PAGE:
Course Syllabus


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AAD Summer Studio 2017        

Karla Rothstein, critic

with David Zhai and Zhida Wu


DEATH and the CITY:  Reimagining 21st Century Urban Life


Navigating contemporaneous positions on the Civic, the Sacred and the Profane, this studio will generate ideas about the future city, re-qualify infrastructural typologies, and radically reimagine the urban public domain.

Over the past two centuries, as society’s needs and technological capacities have evolved, New York City’s municipal services and systems have accrued in intertwined and ad hoc layers. 6,000 miles of roadways, 788 bridges and tunnels, a fleet of ferryboats, and diverse networks for information and resources of all definitions are threaded across, over and between the archipelago of the five boroughs. Amidst this infrastructural mélange, cemeteries comprise an aggregate gated area more than five times the size of Central Park. While providing advantageous ecological habitat, these vast yet intimate territories are largely sequestered from the streams of everyday life.

The studio will envision the city through strategic, hybridized co-existence and accountability for the future, to produce new occupational alliances and spatial innovation. We will design new public spaces, integrated into urban life, that recognize death and remembrance as part of essential civic and social infrastructure. Student teams will speculate on and design elegantly conceived structures across scales from object to building to city and back again. Transcending religious dogma and the absence of belief, projects will support vibrant collective urban life and intimate forms of contemplation. 


5 SCALES       At a time when debates pit ‘systems’ against ‘buildings’ and ‘space’ against ‘object,’ we will strategically engage all of the above, as essential constituents of the complexity the metropolis. Design proposals, produced in partnership, will encompass 5 interdependent scales:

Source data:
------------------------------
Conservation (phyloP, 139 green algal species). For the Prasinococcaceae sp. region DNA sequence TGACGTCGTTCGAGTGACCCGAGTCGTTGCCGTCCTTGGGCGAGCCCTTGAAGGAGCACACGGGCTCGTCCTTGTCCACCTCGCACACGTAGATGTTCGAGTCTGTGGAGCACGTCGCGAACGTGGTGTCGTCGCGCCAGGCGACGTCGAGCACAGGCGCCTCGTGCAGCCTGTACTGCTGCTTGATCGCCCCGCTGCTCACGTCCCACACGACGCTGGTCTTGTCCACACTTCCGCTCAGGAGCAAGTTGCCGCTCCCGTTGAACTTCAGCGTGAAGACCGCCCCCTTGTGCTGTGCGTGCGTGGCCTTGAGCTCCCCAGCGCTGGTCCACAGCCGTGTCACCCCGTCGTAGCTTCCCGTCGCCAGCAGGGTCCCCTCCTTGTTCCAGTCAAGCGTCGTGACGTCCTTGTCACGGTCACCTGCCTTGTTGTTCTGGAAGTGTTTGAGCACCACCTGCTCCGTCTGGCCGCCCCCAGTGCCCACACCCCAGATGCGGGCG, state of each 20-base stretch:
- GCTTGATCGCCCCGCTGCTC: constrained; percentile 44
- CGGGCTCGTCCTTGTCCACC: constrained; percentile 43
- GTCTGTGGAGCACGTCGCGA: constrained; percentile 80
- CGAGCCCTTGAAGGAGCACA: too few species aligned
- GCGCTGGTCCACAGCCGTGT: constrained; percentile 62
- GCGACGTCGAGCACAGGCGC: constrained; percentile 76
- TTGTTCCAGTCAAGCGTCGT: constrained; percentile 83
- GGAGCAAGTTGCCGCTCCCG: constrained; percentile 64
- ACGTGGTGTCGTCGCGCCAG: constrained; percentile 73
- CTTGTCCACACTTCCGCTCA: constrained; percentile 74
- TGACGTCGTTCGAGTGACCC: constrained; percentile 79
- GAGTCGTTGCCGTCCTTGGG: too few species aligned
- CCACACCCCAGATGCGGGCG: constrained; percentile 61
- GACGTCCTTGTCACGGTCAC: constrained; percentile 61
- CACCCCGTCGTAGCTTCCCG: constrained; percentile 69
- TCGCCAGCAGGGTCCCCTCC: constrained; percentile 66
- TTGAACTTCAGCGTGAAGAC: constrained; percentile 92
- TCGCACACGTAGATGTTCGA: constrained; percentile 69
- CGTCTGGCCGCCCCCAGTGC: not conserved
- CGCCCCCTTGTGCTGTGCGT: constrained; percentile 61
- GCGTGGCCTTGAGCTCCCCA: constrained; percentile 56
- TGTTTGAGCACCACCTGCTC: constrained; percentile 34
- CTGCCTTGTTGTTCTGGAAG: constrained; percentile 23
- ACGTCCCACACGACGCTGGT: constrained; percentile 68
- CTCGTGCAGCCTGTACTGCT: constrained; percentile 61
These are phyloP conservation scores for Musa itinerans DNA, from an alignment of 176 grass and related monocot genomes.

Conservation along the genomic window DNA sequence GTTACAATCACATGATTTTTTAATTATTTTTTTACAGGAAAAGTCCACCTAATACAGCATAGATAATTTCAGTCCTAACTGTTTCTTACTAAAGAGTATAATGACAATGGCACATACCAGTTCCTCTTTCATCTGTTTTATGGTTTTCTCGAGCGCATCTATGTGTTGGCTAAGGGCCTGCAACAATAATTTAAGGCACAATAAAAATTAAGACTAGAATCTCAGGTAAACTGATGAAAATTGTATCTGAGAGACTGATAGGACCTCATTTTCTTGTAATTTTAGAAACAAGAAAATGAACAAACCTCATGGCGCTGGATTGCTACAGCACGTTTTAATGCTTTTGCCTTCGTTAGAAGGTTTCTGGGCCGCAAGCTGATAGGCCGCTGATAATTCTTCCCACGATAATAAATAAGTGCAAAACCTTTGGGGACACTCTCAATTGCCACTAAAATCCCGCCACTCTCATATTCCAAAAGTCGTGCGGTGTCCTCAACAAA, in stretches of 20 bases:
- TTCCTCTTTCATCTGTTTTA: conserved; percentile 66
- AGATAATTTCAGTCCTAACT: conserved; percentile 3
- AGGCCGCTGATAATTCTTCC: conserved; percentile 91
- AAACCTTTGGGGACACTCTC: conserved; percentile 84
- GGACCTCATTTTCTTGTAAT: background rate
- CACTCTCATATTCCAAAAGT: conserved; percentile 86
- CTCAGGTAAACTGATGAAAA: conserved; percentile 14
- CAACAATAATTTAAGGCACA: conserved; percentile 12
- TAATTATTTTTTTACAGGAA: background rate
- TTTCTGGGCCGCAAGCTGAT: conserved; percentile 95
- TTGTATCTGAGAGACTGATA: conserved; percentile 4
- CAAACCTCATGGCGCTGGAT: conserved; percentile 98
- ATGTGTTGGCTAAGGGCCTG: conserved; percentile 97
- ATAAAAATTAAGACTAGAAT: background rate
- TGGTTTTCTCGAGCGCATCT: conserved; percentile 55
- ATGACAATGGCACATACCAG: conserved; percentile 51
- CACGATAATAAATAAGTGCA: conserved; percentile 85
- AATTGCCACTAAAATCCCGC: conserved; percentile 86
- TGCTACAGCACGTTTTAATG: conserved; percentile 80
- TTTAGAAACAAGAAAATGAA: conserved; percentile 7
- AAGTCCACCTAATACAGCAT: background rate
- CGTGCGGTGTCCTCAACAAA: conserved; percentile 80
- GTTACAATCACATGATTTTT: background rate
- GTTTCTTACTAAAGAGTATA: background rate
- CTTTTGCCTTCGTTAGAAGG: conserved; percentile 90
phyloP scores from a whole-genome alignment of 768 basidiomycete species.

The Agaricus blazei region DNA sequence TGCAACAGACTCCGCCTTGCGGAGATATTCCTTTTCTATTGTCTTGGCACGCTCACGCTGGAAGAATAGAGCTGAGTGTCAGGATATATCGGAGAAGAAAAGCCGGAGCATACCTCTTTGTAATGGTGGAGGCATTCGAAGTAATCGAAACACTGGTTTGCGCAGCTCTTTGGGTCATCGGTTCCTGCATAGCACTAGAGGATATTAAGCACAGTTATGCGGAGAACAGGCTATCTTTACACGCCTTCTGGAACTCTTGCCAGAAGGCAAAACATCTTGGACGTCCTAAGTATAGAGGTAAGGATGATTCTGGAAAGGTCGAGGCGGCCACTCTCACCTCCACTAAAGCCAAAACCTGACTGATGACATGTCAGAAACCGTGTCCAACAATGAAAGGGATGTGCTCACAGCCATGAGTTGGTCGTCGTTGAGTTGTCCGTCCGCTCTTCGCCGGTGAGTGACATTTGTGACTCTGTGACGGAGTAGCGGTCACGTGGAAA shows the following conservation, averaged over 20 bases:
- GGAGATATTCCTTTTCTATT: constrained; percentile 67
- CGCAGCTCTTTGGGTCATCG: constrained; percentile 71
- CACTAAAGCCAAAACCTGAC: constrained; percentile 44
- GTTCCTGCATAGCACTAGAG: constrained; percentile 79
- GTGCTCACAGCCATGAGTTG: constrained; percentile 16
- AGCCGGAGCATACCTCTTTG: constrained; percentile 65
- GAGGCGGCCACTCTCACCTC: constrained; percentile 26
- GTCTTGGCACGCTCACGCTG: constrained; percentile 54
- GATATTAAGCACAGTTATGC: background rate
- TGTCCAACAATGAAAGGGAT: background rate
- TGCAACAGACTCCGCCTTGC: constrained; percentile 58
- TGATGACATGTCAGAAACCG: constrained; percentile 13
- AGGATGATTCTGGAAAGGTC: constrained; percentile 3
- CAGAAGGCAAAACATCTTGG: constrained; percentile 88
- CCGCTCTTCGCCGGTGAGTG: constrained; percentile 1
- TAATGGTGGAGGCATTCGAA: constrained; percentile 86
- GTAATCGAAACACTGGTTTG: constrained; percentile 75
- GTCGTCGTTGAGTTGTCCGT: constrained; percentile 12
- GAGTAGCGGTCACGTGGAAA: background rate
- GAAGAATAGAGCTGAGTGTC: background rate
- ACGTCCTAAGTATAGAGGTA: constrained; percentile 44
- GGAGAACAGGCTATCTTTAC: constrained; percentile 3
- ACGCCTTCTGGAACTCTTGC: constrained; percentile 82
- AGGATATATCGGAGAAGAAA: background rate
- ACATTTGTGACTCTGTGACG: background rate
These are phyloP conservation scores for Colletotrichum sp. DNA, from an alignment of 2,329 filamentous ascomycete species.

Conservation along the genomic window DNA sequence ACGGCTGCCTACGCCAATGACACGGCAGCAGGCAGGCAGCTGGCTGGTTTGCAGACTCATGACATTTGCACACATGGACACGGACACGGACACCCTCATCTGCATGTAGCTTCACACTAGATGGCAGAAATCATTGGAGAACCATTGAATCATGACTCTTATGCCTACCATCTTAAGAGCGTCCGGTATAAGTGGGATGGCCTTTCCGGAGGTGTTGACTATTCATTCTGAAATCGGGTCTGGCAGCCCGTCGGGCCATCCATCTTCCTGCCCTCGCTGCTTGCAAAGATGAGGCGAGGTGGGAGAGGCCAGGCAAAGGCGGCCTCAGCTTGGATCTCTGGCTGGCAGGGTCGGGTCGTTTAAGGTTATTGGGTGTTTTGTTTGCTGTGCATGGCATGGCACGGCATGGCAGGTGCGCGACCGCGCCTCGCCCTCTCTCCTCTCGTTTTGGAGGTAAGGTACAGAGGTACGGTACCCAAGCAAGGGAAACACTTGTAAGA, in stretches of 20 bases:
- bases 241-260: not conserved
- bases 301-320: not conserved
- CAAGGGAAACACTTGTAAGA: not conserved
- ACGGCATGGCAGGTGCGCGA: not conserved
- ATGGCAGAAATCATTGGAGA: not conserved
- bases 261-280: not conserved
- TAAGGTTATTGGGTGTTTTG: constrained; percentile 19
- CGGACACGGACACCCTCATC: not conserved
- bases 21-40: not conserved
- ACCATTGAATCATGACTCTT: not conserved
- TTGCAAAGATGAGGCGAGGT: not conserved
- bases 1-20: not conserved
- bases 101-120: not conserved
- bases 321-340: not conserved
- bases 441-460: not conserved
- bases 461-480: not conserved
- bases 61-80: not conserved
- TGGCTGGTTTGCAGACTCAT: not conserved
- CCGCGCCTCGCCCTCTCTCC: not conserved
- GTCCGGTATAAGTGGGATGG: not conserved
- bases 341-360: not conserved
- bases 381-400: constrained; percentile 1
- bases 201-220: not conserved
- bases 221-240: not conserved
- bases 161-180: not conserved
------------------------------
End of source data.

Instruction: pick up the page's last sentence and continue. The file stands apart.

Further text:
• a vessel or object to contain or embody the inorganic remains of a single individual
  • a building that offers civic-sanctuary
  • a system of accelerated decomposition and commemoration
  • an urban public landscape of celebration and contemplation
  • a collective urban imaginary of death and the city

Decisions will be informed by the argument of your project and produce consequences larger and more impactful than the sum of its multi-scaled parts.


5 SITES       Responding to and interpreting distinct civic and individual priorities of the 21st century, each team will engage and radically re-fashion one of the following existing infrastructural sites:

  • a bridge
  • a subway
  • the Citi-bike network
  • a pier / the urban littoral edge
  • an existing cemetery or urban park

Dissonance among proximal programs and apparent asymmetry of occupational intent will be calibrated to yield propositions that support vibrant civic relations and intimate exchange. Engaging in the politics of today, projects will serve as a catalyst for accommodating the mesmerizing civic alchemy of multiple, simultaneous truths.


DESIGN                     Design is an act of production with regenerative capacity. As architects, we engage our projects as instruments with which to re-qualify reality and to propagate change.

CONCEPT                 A concept facilitates focus and clarity. Students should be willing to mobilize skills and intellect to work outside of their comfort zone. Critical conceptual intent will frame exploration and purposeful invention.

THEORY                    Robust ideological arguments will build and clarify through engaged conversation and debate. Projects will formulate and test hypotheses on architecture’s role in shaping and remembering the future. The logics of your contentions and propositions should be meticulous, but not preconceived.

NOTATION              Ideas and potential will be explored iteratively through writing, drawings, digital and physical models. Graphic techniques shall be inventive and commensurate with your project’s critical aspirations. Manifestoes will evolve as the project emerges. These succinct articulations of intent will be rigorously tested and evaluated in dialogue with your developing architectural proposals.